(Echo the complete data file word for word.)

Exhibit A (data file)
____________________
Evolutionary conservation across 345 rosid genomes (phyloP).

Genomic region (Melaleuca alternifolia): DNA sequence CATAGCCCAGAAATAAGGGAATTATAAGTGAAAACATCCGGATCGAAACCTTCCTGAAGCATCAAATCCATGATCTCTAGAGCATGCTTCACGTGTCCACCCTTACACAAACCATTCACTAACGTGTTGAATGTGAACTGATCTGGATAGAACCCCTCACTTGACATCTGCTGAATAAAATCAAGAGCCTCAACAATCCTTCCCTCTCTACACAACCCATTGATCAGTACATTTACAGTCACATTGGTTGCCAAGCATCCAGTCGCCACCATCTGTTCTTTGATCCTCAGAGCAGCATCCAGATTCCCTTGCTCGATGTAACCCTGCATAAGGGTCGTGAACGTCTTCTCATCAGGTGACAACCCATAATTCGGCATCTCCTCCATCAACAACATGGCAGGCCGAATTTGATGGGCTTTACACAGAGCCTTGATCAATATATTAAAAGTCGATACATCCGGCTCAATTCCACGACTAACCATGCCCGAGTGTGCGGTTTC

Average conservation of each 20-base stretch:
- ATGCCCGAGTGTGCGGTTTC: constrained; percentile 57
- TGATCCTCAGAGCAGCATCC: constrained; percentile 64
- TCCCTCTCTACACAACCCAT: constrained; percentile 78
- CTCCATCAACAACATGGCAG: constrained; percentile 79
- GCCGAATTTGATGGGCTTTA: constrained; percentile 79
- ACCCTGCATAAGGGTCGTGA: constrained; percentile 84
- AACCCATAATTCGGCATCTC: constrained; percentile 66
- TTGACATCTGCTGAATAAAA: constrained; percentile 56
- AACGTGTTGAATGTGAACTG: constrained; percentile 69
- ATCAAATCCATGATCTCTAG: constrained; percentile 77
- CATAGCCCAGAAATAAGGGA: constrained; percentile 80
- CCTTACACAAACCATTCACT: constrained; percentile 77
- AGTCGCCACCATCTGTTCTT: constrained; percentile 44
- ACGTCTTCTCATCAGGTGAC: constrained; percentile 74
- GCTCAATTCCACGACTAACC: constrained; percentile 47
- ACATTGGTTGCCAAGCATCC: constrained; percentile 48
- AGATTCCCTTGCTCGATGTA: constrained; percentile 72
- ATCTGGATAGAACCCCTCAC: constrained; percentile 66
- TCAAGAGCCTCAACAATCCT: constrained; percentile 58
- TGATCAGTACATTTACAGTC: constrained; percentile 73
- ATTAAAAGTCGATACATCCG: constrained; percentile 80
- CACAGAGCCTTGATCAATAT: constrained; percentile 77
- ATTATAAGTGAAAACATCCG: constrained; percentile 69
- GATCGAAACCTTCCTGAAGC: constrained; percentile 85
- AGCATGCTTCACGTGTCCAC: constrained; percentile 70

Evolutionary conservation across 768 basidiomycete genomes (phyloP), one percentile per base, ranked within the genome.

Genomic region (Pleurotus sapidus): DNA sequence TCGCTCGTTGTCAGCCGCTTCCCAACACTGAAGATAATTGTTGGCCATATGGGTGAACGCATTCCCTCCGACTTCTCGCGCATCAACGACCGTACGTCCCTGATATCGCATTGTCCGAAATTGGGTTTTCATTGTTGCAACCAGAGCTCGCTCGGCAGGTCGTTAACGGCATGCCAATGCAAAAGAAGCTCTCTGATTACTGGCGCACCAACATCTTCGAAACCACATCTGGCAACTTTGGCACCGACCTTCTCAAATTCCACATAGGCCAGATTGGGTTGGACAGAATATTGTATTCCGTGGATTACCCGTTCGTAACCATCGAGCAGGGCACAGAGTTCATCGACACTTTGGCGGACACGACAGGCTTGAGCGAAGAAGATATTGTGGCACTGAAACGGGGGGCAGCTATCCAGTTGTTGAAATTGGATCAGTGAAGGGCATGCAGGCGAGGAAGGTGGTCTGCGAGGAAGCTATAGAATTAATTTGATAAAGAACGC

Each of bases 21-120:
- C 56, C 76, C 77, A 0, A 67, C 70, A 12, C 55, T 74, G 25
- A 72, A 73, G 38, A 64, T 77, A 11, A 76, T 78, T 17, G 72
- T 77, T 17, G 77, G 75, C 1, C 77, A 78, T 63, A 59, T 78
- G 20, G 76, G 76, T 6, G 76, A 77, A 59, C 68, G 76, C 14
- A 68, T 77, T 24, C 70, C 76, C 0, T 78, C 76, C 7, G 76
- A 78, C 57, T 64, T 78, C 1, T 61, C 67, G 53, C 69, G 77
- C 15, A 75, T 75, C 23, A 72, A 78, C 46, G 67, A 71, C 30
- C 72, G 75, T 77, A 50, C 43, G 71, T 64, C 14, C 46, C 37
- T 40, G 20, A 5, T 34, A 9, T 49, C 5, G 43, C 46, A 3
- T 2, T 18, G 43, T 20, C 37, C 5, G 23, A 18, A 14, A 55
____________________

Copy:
Evolutionary conservation across 345 rosid genomes (phyloP).

Genomic region (Melaleuca alternifolia): DNA sequence CATAGCCCAGAAATAAGGGAATTATAAGTGAAAACATCCGGATCGAAACCTTCCTGAAGCATCAAATCCATGATCTCTAGAGCATGCTTCACGTGTCCACCCTTACACAAACCATTCACTAACGTGTTGAATGTGAACTGATCTGGATAGAACCCCTCACTTGACATCTGCTGAATAAAATCAAGAGCCTCAACAATCCTTCCCTCTCTACACAACCCATTGATCAGTACATTTACAGTCACATTGGTTGCCAAGCATCCAGTCGCCACCATCTGTTCTTTGATCCTCAGAGCAGCATCCAGATTCCCTTGCTCGATGTAACCCTGCATAAGGGTCGTGAACGTCTTCTCATCAGGTGACAACCCATAATTCGGCATCTCCTCCATCAACAACATGGCAGGCCGAATTTGATGGGCTTTACACAGAGCCTTGATCAATATATTAAAAGTCGATACATCCGGCTCAATTCCACGACTAACCATGCCCGAGTGTGCGGTTTC

Average conservation of each 20-base stretch:
- ATGCCCGAGTGTGCGGTTTC: constrained; percentile 57
- TGATCCTCAGAGCAGCATCC: constrained; percentile 64
- TCCCTCTCTACACAACCCAT: constrained; percentile 78
- CTCCATCAACAACATGGCAG: constrained; percentile 79
- GCCGAATTTGATGGGCTTTA: constrained; percentile 79
- ACCCTGCATAAGGGTCGTGA: constrained; percentile 84
- AACCCATAATTCGGCATCTC: constrained; percentile 66
- TTGACATCTGCTGAATAAAA: constrained; percentile 56
- AACGTGTTGAATGTGAACTG: constrained; percentile 69
- ATCAAATCCATGATCTCTAG: constrained; percentile 77
- CATAGCCCAGAAATAAGGGA: constrained; percentile 80
- CCTTACACAAACCATTCACT: constrained; percentile 77
- AGTCGCCACCATCTGTTCTT: constrained; percentile 44
- ACGTCTTCTCATCAGGTGAC: constrained; percentile 74
- GCTCAATTCCACGACTAACC: constrained; percentile 47
- ACATTGGTTGCCAAGCATCC: constrained; percentile 48
- AGATTCCCTTGCTCGATGTA: constrained; percentile 72
- ATCTGGATAGAACCCCTCAC: constrained; percentile 66
- TCAAGAGCCTCAACAATCCT: constrained; percentile 58
- TGATCAGTACATTTACAGTC: constrained; percentile 73
- ATTAAAAGTCGATACATCCG: constrained; percentile 80
- CACAGAGCCTTGATCAATAT: constrained; percentile 77
- ATTATAAGTGAAAACATCCG: constrained; percentile 69
- GATCGAAACCTTCCTGAAGC: constrained; percentile 85
- AGCATGCTTCACGTGTCCAC: constrained; percentile 70

Evolutionary conservation across 768 basidiomycete genomes (phyloP), one percentile per base, ranked within the genome.

Genomic region (Pleurotus sapidus): DNA sequence TCGCTCGTTGTCAGCCGCTTCCCAACACTGAAGATAATTGTTGGCCATATGGGTGAACGCATTCCCTCCGACTTCTCGCGCATCAACGACCGTACGTCCCTGATATCGCATTGTCCGAAATTGGGTTTTCATTGTTGCAACCAGAGCTCGCTCGGCAGGTCGTTAACGGCATGCCAATGCAAAAGAAGCTCTCTGATTACTGGCGCACCAACATCTTCGAAACCACATCTGGCAACTTTGGCACCGACCTTCTCAAATTCCACATAGGCCAGATTGGGTTGGACAGAATATTGTATTCCGTGGATTACCCGTTCGTAACCATCGAGCAGGGCACAGAGTTCATCGACACTTTGGCGGACACGACAGGCTTGAGCGAAGAAGATATTGTGGCACTGAAACGGGGGGCAGCTATCCAGTTGTTGAAATTGGATCAGTGAAGGGCATGCAGGCGAGGAAGGTGGTCTGCGAGGAAGCTATAGAATTAATTTGATAAAGAACGC

Each of bases 21-120:
- C 56, C 76, C 77, A 0, A 67, C 70, A 12, C 55, T 74, G 25
- A 72, A 73, G 38, A 64, T 77, A 11, A 76, T 78, T 17, G 72
- T 77, T 17, G 77, G 75, C 1, C 77, A 78, T 63, A 59, T 78
- G 20, G 76, G 76, T 6, G 76, A 77, A 59, C 68, G 76, C 14
- A 68, T 77, T 24, C 70, C 76, C 0, T 78, C 76, C 7, G 76
- A 78, C 57, T 64, T 78, C 1, T 61, C 67, G 53, C 69, G 77
- C 15, A 75, T 75, C 23, A 72, A 78, C 46, G 67, A 71, C 30
- C 72, G 75, T 77, A 50, C 43, G 71, T 64, C 14, C 46, C 37
- T 40, G 20, A 5, T 34, A 9, T 49, C 5, G 43, C 46, A 3
- T 2, T 18, G 43, T 20, C 37, C 5, G 23, A 18, A 14, A 55